Uber's Head Of HR Resigns Following A Discrimination Investigation

Photo: Courtesy of Uber.
Yet another woman tasked with leading Uber's turnaround has resigned.
Liane Hornsey, Uber's head of HR, sent an email to staff announcing her departure yesterday. Her resignation came a day after Reuters reportedly reached out to Uber about an investigation into allegations that Hornsey and the human resources department dismissed racial discrimination complaints from employees.
“We are confident that the investigation was conducted in an unbiased, thorough and credible manner, and that the conclusions of the investigation were addressed appropriately," an Uber spokesperson said in a statement to Refinery29.
According to Reuters, Hornsey said in a farewell email that she had been considering leaving Uber for some time.
Hornsey joined Uber in January 2017, a month before Susan Fowler published her viral blog post about the company's toxic culture that ultimately led to the resignation of CEO Travis Kalanick and the firing of top executives. Hornsey was viewed as one of a few senior level women, alongside Bozoma Saint John, Uber's Chief Brand Officer, Frances Frei, the SVP of Leadership & Strategy, and Rachel Holt, Uber's regional general manager of the U.S. and Canada, who could set a new course for the company.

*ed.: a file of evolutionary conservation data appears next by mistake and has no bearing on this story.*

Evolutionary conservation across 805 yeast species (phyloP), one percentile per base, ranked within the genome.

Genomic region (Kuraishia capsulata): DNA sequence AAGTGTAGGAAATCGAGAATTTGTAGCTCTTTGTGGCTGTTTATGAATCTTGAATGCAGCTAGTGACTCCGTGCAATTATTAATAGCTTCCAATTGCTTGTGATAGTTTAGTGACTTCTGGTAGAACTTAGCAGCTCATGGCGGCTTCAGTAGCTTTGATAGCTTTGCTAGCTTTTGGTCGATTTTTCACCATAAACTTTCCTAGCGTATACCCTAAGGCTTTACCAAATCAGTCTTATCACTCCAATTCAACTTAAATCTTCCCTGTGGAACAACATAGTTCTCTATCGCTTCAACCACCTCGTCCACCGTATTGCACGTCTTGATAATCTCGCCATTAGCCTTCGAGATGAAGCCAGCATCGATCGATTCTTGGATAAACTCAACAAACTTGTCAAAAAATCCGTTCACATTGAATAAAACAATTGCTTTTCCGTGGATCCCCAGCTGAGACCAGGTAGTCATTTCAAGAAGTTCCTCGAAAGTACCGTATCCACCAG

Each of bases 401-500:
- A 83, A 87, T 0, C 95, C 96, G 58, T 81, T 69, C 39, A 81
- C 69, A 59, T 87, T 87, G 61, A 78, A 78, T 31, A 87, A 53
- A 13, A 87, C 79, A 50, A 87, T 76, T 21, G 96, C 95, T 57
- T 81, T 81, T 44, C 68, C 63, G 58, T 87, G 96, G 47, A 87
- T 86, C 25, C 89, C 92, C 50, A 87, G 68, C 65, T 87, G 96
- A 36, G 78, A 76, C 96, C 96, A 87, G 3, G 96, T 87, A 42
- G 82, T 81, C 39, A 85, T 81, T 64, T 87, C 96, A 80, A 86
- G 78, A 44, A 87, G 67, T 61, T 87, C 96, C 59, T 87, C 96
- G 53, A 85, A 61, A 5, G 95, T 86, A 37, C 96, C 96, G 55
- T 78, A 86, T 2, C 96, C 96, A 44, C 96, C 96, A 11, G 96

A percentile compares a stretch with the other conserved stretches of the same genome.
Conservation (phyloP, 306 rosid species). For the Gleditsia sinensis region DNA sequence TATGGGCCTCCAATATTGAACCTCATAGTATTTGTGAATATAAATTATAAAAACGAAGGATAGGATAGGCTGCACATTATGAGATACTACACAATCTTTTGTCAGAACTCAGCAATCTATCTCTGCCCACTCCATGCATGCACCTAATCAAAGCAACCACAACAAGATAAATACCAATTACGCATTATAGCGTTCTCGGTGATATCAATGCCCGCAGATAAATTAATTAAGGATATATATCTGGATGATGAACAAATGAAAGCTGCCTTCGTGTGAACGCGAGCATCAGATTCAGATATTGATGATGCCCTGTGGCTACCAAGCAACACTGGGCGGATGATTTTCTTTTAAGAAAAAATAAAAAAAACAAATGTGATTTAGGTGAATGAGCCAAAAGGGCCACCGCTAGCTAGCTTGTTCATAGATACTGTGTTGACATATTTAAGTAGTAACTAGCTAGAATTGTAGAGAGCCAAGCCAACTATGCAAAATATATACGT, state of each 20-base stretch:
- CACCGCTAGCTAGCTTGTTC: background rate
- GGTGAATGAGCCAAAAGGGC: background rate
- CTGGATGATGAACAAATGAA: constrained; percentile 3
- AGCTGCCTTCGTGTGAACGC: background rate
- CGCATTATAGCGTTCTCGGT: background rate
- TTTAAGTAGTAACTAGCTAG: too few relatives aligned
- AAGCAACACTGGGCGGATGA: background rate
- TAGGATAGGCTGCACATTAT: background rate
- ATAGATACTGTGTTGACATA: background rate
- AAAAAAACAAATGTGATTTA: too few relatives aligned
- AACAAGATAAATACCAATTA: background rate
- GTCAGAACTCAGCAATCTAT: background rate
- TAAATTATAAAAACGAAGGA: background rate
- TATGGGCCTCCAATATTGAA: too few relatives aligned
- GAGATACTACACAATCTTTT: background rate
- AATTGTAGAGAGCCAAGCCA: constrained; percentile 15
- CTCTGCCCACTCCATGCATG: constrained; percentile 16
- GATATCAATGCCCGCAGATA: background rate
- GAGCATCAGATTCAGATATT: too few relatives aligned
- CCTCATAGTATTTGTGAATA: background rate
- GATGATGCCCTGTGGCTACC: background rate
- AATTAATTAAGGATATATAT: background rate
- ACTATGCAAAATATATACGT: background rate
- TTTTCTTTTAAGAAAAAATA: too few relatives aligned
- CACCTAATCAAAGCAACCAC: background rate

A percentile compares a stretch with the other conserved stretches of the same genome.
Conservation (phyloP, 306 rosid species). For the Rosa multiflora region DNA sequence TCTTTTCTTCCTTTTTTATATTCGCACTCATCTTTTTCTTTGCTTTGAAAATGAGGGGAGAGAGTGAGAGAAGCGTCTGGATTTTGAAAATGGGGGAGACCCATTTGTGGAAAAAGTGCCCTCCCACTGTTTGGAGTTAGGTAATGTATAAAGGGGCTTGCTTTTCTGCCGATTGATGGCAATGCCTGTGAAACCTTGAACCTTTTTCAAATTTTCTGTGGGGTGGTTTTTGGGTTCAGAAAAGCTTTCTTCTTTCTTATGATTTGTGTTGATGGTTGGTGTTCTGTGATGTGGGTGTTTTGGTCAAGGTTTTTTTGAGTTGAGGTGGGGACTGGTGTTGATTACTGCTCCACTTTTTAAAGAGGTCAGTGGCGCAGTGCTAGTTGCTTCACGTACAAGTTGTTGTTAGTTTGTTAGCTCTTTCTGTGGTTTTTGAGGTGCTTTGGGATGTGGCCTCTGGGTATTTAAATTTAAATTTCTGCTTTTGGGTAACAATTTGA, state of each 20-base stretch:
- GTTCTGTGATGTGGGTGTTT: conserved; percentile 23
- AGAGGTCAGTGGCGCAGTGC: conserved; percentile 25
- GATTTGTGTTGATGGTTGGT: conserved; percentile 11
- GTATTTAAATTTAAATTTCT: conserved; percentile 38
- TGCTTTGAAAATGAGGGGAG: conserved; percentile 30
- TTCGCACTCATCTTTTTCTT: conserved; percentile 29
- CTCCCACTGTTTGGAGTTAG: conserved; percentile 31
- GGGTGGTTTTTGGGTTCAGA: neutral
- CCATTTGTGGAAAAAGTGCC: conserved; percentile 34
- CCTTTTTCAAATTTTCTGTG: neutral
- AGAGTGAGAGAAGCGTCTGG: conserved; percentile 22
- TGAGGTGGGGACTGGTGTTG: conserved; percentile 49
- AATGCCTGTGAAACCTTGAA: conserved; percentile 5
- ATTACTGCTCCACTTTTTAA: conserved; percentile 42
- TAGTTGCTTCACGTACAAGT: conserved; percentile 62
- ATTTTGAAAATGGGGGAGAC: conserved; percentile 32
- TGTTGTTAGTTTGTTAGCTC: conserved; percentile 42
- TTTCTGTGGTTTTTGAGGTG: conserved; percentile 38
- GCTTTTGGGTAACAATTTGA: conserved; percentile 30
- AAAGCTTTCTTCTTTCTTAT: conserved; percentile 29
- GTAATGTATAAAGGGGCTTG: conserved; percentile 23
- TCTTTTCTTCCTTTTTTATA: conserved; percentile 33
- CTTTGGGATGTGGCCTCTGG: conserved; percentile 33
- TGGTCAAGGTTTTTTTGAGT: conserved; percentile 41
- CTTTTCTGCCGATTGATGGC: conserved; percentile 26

Hornsey's resignation makes Holt, now Uber's head of New Modalities, the only one still actively involved in the company on a day-to-day basis from that list: Saint John left in June to become CMO of entertainment company Endeavor; Frei stepped down from her role in February, though she still serves as an advisor.
In an interview conducted in June 2017, shortly after former U.S. Attorney General Eric Holder finished his investigation into the company's culture, Hornsey told Refinery29 she felt positively about changes that had been made: "“We have traditionally underinvested in HR. But since I joined in January, I’ve since doubled the size of my team and now we have many more processes in place so people can come to us quickly and more importantly, we can take swift action. For example, we have a new employee relations team, who are solely dedicated to addressing people’s concerns. We have a zero tolerance for bad behavior at Uber now.”
However, Hornsey drew criticism from others in the tech community after an October 2017 interview with The Wall Street Journal, when she responded to a question about implementation of the Rooney Rule, an effort to increase the number of women and minorities in leadership positions, saying, "I’ve got to be honest, it’s going to be bloody hard when it comes to engineering. We’re starting where it’s easier, such as in my function, where there are more women. I’m really scratching my head about how the hell I do this in engineering, and I’m going to really have to try."
This past March, Uber settled a class action discrimination suit, representing women and people of color at the company, for $10 million.
According to The Wall Street Journal, a deputy, Pranesh Anthapur, will serve as Uber's interim head of HR.

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